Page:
October is National Fire Prevention Month! Is your home protected? Most everyone has some semblance of fire prevention in their home, even if it is just a few fire alarms with aging batteries. While “stop-drop-and-roll” may be all you needed to know as a child, as an adult it’s time to step up your game. Fortunately, we’ve compiled everything you need to know about effective fire prevention in this article—complete with a few tips from our very own Paul Burke, who spent 35 years as a firefighter!

Fire Alarms: Location, Location, Location

A working fire alarm is the crux of every fire prevention plan. According to the National Fire Prevention Agency, a working smoke alarm can lower your chances of dying in a reported fire by 50%. Yes, the beeping when the batteries are low can get annoying, but one bulk purchase of batteries just for your fire alarm will ensure you’re protected.

Paul Says: “Smoke alarms obviously work and are designed to save lives. If you have battery smoke alarms, change the batteries every time you move the clocks forward or back. If you have a monitored burglar alarm you want to include the smoke detectors. That way if you’re not home the alarm company can notify the fire department if there is a fire in your house. A fire doubles in size every minute so the sooner the fire department is notified the less damage you’ll have.”

The placement of the smoke alarms is critical to their effectiveness. There needs to be a detector on every floor of your home, in each sleeping area and outside each sleeping area. You can’t predict a fire, but correctly placed, working smoke alarms are the next best thing.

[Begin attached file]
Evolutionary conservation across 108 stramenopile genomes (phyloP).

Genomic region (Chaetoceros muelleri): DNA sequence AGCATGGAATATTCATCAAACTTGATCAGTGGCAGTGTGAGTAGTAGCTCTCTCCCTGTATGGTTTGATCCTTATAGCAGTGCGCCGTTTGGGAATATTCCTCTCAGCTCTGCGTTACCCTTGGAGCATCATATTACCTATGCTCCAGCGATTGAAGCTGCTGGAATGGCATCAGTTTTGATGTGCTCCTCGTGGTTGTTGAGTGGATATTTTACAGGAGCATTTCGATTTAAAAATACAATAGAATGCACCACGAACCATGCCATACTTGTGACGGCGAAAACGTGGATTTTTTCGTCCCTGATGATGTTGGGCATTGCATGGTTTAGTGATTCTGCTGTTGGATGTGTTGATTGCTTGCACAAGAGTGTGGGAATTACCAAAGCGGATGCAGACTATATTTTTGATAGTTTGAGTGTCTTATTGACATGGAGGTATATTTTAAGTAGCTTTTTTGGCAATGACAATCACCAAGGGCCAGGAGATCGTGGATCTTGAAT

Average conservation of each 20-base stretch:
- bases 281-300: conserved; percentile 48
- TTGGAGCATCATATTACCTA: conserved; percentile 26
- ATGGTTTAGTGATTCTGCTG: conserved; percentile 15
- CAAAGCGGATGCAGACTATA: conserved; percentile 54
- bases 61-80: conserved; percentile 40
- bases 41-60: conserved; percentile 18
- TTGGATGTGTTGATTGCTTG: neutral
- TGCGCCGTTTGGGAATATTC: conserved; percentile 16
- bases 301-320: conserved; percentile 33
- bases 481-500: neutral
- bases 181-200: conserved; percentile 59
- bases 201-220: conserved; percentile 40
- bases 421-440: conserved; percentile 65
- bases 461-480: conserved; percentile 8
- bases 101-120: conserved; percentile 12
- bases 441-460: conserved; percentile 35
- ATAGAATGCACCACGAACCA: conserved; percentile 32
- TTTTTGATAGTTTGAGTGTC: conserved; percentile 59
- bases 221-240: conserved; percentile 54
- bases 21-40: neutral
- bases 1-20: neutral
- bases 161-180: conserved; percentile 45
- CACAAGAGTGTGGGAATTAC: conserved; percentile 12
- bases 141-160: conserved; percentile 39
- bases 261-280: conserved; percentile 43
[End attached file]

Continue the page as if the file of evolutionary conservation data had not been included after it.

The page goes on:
It’s also important to note that every floor should have a working CO2 monitor. CO2 has no smell, making these monitors the only way to detect it. Thousands of people lose their lives every year to this “silent killer.” Get a monitor, rest easy.

Paul Says: “Obviously you want one in the basement near the boiler. You want to have a CO2 detector on every floor.”

Escape Plan

Take the time to create an escape plan with your family. Make sure you know which exit is the closest to where you sleep and create a designated meeting point for all house members that is a safe distance from your home. If an unexpected fire occurs, it will be hard to think clearly amidst the frenzy. Having a plan could make all the difference. Make sure no one forgets by practicing the plan at least twice a year.

Basic Electronics

With everyone becoming more and more connected to the digital landscape, homes are consuming an increasing amount of power. Remember to use surge protectors, keep electronics such as space heaters away from curtains and fabric, and be wary of halogen lights, which have been known to ignite nearby flammable material. You should never leave halogen lights on when you are not at home.

Paul Says: “If you have a room where there are a lot of electronics, you may not be required to put a smoke detector in, but that’s where you should put it. My answer is put it in every single room.”

Additional Thoughts

If you live in a home that is particularly susceptible to fire, you may want to consider a few additional measures. Home sprinkler systems are becoming more common and are surprisingly cost effective when installed only in high risk areas of the home (kitchen, fireplaces, etc).

Paul Says: “Make sure any fireplaces or wood/pellet stoves are thoroughly cleaned before they are used. This is the time of year where it’s about to get cold at night. If you burn a lot of green wood you need to clean them more than once per year.”

It’s also worth noting that smokers need to be extra careful of home fires. It sounds obvious, but you should never smoke in bed! Whether in bed, in your backyard or driving your car, carelessly discarded cigarettes are the leading cause of fires in the United States.

This National Fire Prevention Month, take the time to make sure your home and family are prepared for an emergency. Stop-drop-and-roll is only the beginning. These tips will ensure that you’re prepared for any unexpected fires.